The above lines suggest that among the many times, places, and figures that crowd Armstrong's performance of "Black and Blue," Ellison saves some room for the hectic bleatings of bebop. At the very least, the passage serves ably to evoke the visceral repulsion and disorientation Ellison felt in bebop's presence. In a letter to Albert Murray following the 1958 Newport Jazz Festival, he not only excoriates modern jazz in general--that "miserable hard-bopping noise"--but also singles out its most celebrated practitioners, such "screwedup [sic] musicians" as the "miserable, beat and lost" Charlie Parker, "that poor, evil, lost little Miles Davis, who ... sounded like he just couldn't get it together," and John Coltrane, "with his badly executed velocity exercises" (Trading Twelves 193). These newer artists, he opines, will "never be more than a bunch of little masturbators," a statement which, aside from resonating uncannily with Adorno's similarly couched dismissal of jazz, speaks to the solipsism Ellison perceives in the postwar avant-garde (194). Rather than engaging in affirmative communal ritual, the bebop-onanist plays only for--or with--himself (194). (7) The Newport festival's one saving grace that year appears to have been a team-up of Ellington and Rushing that instigated a nostalgic return to communal wholeness, as surely as if Ellison had bitten into a hot yam on a Harlem sidewalk: "it was like the old Basle band playing the Juneteenth ramble at Forest Park in Okla. City" (194).

Ellison reserves his most articulate lamentations over bebop for his essay "On Bird, Bird-Watching, and Jazz," which depicts Charlie Parker as a false god, or at best as the wrong sort of prophet. With the publication of Bird: The Legend of Charlie Parker, the inventive saxophonist has undergone "his apotheosis or epiphany into the glory of those who have been reborn in legend" (Living with Music 69). But his is a pathetic apotheosis, lending itself to a mythic celebration of all the wrong things--in part because Parker never understood his own duties and obligations as a performer, just as he misunderstood the role of the previous generation's jazz heroes:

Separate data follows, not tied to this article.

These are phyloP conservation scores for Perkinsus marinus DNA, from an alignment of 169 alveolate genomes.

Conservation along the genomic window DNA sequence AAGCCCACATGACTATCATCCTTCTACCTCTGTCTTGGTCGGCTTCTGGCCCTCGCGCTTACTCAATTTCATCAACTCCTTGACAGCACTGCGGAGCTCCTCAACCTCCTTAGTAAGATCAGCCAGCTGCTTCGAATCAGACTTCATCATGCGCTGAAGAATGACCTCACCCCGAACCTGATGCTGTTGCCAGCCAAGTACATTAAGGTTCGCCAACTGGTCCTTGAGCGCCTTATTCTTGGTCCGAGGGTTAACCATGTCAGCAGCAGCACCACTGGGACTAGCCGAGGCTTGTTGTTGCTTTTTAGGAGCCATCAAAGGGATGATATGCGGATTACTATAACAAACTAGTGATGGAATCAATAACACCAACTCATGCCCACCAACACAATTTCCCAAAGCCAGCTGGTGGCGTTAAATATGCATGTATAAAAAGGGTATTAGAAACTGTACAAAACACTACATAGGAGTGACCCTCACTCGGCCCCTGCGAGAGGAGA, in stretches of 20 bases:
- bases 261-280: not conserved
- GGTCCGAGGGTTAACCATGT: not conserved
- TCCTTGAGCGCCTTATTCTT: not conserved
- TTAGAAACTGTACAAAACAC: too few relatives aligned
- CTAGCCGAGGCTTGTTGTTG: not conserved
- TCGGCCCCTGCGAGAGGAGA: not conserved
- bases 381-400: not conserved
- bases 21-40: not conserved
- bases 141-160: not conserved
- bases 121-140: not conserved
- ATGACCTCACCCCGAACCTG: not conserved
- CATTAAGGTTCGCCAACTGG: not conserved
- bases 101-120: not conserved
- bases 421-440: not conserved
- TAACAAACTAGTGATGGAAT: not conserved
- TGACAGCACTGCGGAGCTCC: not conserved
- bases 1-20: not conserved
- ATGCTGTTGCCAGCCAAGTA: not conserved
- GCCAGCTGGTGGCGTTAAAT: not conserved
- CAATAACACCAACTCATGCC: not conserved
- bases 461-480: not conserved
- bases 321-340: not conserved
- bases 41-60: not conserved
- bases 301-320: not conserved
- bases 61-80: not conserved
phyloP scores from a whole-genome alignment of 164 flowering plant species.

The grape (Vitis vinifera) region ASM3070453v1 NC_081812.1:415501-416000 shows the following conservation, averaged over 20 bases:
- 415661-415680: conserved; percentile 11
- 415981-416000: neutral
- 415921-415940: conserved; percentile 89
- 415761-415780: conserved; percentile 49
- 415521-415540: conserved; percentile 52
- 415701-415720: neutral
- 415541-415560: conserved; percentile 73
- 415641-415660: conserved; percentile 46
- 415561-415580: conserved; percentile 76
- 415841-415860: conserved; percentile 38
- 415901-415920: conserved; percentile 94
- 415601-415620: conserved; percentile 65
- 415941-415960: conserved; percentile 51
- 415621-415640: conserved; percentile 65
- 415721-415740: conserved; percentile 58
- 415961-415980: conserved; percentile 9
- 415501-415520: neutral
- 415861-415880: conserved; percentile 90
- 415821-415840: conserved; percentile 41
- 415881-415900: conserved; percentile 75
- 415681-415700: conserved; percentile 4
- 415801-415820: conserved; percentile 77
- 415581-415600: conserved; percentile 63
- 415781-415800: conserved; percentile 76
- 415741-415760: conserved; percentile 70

[H]is struggles to escape what in Armstrong is basically a
 make-believe
 role of clown--which the irreverent poetry and
 triumphant sound of his trumpet makes even the squarest of squares
aware
 of--resulted in Parker's becoming something far more
"primitive": a
 sacrificial figure whose struggles against personal chaos, onstage
and
 off, served as entertainment for a ravenous, sensation-starved,
 culturally disoriented public.... While he slowly died (like a man
 dismembering himself with a dull razor on a spotlighted stage) from
the
 ceaseless conflict from which issued both his art and his
destruction,
 his public reacted as though he were doing much the same thing as
those
 saxophonists who hoot and honk and roll on the floor. (71; original
 emphasis) 


Parker's story spotlights and even celebrates this inadequate Phoenix's dismemberment--with a dull razor, no less--rather than any triumphant rise from the ashes. (Here, as nearly everywhere in Ellison, it is Armstrong who is "triumphant.") The body, which in the older generation is vital and "exuberant," is here, like those of the Bird's fellow boppers, "of a different physical build" than that of the real jazz giants, just as bebop's intellectual reserve "contrast[s] sharply with the exuberant and outgoing lyricism of the older men" (63). It is no surprise that the jazz hero of Ellison's second novel is such a large man, replete with a "great tub of guts and muscle and deep, windy lungs and this big keg-sized head and all that animal strength" (Three Days 471). Hickman's "sheer height and girth" is the outward manifestation of another, more pertinent largeness; the more flesh, in Ellison's cosmology, the more spirit (515).